Also, you have to remember that most of us public school teachers are set up to fail by default.  Come on, do you really think the MOE, GEPIK, the POE, or your school cares about the quality of your lessons (or more importantly your students education)?  No, They don't. They put you in a classroom with questionable, rushed training and no guidance whatsoever.  You are being assigned meaningless tasks on a daily basis with no curriculum, no lesson goals, and no objective whatsoever.  Basically, you're trying your best given what's been expected of you - which is nothing. 

Tell her to take her complaints to the MOE if she feels that strongly about it.
« Last Edit: January 31, 2013, 10:19:14 am by JL5205 »


  • BonnieC
  • Waygookin

    • 17

    • September 19, 2012, 08:05:11 am
    • South Korea
Re: I love the country, but the job...
« Reply #7 on: January 31, 2013, 10:30:41 am »
Reading this made me really upset for you... I can totally relate and sympathize! Chin up! I bet the kids still prefer you to their normal teachers, even if it is the novelty factor :) 


Re: I love the country, but the job...
« Reply #8 on: January 31, 2013, 10:33:39 am »


Just before the winter camp my supervisor sent me what I felt to be a rude and unprofessional letter.  It would have been less insulting had she written to me about my teaching methods and what I should change (which I gladly would), but she wrote about personal issues.  She mentioned about how much I get paid and how I spend my money.  She also brought up issues about the foreign teachers taking jobs away from Koreans.  I realize that many foreigners are here only for the money, but I am not here for that. I have wanted to come to Korea to teach English since high school.  Not to mention that I would make double the amount back home.  I volunteer at an orphanage every chance I get just to try to show my appreciation to this wonderful country.



Taking jobs from Koreans?  I have yet to work with a co-teacher who can converse like a native speaker.  There is a reason why you are at your school.  I think that the main issue is that most public schools don't know how to use NETs effectively.  It takes a while to develop teaching skills if you haven't studied for it (and you are just thrown in front of students with only a bad book for help).  Keep trucking, you'll get it.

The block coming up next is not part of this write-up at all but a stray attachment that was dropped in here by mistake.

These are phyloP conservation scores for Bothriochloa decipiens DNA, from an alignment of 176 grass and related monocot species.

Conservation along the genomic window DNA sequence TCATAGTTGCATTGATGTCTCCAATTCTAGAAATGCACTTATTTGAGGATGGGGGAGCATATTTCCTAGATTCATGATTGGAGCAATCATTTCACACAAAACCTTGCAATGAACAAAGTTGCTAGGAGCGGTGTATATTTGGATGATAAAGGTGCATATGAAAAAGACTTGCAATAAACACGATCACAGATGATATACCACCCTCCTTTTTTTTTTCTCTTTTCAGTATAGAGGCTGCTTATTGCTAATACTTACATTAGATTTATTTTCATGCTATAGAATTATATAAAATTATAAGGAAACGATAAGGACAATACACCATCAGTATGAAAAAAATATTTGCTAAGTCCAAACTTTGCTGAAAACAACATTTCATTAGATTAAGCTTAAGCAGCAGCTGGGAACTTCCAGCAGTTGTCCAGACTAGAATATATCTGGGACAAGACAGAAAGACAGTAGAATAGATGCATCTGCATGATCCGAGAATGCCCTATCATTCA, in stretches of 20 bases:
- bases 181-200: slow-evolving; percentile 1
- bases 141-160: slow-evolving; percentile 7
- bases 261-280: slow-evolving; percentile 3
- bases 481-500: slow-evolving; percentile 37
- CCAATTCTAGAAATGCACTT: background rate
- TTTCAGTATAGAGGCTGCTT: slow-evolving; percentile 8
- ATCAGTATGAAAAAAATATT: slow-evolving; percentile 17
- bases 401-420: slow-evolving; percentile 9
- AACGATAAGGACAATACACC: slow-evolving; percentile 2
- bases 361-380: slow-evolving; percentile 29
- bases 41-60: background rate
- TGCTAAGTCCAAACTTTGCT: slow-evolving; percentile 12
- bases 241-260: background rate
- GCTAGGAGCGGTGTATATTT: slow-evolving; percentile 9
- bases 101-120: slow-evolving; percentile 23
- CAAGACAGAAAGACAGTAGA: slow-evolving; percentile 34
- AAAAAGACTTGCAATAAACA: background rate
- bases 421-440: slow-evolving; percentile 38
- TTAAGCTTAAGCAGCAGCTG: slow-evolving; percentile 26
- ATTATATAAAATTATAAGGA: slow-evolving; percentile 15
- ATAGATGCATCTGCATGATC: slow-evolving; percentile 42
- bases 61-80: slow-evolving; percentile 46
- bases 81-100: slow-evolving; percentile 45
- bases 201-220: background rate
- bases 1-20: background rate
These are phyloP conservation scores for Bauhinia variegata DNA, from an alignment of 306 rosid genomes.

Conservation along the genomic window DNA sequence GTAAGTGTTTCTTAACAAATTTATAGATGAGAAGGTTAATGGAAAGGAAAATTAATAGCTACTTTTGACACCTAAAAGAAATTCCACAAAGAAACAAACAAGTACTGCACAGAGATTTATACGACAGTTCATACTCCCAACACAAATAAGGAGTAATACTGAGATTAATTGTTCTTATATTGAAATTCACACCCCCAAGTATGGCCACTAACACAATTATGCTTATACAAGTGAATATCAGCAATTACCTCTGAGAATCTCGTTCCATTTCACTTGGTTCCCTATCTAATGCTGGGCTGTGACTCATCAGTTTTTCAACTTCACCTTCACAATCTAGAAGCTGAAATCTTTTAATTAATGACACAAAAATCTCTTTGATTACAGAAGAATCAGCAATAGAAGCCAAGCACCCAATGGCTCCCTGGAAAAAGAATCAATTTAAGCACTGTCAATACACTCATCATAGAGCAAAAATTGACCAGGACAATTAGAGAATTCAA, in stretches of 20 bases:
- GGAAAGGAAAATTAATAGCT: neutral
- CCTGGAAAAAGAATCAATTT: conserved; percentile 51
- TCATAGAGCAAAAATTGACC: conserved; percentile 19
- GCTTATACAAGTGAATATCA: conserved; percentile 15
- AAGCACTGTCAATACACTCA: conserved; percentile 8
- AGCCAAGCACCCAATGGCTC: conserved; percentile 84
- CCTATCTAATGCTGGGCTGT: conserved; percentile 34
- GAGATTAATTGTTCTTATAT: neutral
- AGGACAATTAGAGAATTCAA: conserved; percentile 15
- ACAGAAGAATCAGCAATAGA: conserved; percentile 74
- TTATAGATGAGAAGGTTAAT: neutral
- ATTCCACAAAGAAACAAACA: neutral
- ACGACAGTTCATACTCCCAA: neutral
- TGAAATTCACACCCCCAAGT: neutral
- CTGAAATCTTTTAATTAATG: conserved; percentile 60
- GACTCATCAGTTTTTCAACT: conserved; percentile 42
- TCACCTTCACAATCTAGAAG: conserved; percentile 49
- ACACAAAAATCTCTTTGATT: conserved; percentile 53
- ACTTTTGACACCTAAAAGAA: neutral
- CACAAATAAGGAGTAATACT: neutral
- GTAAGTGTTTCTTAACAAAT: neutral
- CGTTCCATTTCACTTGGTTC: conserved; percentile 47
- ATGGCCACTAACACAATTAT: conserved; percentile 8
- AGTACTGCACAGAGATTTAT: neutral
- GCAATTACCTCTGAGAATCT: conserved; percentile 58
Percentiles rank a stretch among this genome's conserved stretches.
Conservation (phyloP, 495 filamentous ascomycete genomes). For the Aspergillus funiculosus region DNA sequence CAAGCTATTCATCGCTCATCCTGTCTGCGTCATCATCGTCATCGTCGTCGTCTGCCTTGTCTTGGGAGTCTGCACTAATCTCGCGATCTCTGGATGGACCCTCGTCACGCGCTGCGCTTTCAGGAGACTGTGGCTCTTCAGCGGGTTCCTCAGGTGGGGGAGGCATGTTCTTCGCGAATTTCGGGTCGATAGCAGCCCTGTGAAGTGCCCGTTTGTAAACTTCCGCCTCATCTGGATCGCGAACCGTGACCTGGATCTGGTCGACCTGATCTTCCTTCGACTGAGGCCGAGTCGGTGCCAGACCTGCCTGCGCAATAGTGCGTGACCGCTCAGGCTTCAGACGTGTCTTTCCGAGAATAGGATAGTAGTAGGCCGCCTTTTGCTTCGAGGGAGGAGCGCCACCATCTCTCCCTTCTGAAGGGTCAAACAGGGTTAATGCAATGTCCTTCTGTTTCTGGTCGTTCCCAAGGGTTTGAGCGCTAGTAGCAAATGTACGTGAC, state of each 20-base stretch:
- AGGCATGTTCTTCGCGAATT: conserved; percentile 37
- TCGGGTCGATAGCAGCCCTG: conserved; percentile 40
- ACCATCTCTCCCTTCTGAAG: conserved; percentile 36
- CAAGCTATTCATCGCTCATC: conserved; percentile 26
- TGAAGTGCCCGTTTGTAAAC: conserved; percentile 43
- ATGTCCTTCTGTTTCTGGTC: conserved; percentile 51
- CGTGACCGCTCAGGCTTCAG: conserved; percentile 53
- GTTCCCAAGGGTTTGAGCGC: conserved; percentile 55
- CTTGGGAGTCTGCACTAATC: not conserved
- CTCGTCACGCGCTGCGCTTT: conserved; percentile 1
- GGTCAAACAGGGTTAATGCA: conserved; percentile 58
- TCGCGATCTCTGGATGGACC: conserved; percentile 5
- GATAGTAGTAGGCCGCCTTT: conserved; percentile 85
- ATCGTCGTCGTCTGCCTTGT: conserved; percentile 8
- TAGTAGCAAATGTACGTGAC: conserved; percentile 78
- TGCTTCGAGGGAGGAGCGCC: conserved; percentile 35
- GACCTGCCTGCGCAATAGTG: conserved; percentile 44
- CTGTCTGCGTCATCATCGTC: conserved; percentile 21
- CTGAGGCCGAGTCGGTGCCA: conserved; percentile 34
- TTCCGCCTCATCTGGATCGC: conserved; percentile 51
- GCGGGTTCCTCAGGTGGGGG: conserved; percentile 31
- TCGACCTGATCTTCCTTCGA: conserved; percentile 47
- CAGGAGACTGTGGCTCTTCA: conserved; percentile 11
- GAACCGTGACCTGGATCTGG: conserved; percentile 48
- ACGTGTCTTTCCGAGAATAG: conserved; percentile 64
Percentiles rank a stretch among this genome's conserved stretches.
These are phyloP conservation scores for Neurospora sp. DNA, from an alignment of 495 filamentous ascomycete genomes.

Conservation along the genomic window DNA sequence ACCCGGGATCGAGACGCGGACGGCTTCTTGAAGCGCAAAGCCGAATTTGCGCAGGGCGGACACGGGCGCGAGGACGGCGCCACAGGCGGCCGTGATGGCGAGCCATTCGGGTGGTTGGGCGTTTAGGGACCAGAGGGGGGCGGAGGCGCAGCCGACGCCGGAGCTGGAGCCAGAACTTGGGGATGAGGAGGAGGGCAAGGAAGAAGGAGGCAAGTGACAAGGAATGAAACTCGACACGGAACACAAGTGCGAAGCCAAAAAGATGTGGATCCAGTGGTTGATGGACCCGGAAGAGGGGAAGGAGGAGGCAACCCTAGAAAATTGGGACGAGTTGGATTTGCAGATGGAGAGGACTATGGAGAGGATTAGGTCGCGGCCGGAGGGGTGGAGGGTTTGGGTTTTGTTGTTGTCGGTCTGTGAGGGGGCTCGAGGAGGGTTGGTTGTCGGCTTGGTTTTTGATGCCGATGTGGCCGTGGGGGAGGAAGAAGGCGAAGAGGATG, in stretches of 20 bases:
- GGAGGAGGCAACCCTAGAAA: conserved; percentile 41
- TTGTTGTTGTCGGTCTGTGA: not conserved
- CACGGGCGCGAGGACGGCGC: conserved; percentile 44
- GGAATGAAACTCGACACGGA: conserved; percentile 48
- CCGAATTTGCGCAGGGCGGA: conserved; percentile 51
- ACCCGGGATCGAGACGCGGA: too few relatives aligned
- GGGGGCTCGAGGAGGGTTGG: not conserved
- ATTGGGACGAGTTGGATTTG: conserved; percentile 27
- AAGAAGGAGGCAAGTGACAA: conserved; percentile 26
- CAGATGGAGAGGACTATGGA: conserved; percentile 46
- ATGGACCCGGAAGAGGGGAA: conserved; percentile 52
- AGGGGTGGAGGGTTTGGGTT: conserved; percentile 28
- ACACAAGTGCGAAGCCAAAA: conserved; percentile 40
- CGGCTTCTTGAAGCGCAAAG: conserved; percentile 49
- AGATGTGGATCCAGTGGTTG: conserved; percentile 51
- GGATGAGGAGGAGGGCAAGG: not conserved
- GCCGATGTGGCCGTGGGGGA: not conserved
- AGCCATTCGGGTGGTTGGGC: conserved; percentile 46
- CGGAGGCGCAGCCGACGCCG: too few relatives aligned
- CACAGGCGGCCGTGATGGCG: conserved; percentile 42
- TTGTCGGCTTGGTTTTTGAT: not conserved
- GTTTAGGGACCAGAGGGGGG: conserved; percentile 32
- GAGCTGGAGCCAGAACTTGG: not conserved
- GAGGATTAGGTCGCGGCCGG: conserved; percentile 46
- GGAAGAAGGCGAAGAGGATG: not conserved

• jaxije
  • Adventurer

    • 54

    • April 29, 2012, 02:32:31 pm
    • Busan
Re: I love the country, but the job...
« Reply #9 on: January 31, 2013, 01:56:19 pm »
I ditto what taewon said.


  • marv3n
  • Waygookin

    • 13

    • November 25, 2010, 11:54:02 am
    • Korea
Re: I love the country, but the job...
« Reply #10 on: January 31, 2013, 03:05:26 pm »
So she gave you a written letter? If she's your Korean co-teacher, I'm sure it has tons of grammatical errors. My suggestion is... make the corrections on the letter, hand it back to her and tell her, "This is why they hired me." That's what I would do if I was in your situation.


  • Jrong
  • The Legend

    • 2381

    • April 28, 2011, 12:52:32 pm
    more
Re: I love the country, but the job...
« Reply #11 on: January 31, 2013, 03:17:30 pm »
I ditto what taewon said.
Yeah, put things in perspective for her. Not like it'll change her mind. But OP will feel vindicated.

"When in doubt...ask Troglodyte" ~0mnslnd


Re: I love the country, but the job...
« Reply #12 on: February 04, 2013, 12:10:43 pm »
Answer absolutely everything she says from now on in the most complicated and quickest paced English you can muster. If she thinks you are a waste and you've taken a Korean's job, then she can just keep up with your native English from now on.

She's being petty. I have no idea why certain co-teachers think they have the right to corner the foreign teacher and abuse them, but they would never behave that way to another Korean coworkers. Don't go to the VP, because more than likely he/she doesn't want to be bothered with petty office politics, which is what this is, but DO invest as much effort as possible in tearfully showing the letter to as many coworkers as possible, explaining how you just don't understand what you've done wrong, and asking why she hates you so much. Your best weapon in this situation is peer pressure. Embarrass her.

Look -- they advertise these jobs as "assistant" teaching positions with little to no experience or qualifications. They have no right to be surprised when that's exactly what they get. You sound like you are trying your hardest, but obviously it's going to take you some time. I've seen Korean teachers come in straight from their prestigious exams and fall flat on their faces for nearly an entire year. I've also seen teachers who have been teaching for 20 years fail at all basic aspects of being a decent teacher. It has nothing to do with being a foreigner, and nothing to do with being a failure (the former, anyway). It just takes some time to get your sea legs, and as long as you are putting in your best effort, you have nothing to be ashamed of.
« Last Edit: February 04, 2013, 12:15:50 pm by deanitsin »


Re: I love the country, but the job...
« Reply #13 on: February 04, 2013, 01:52:21 pm »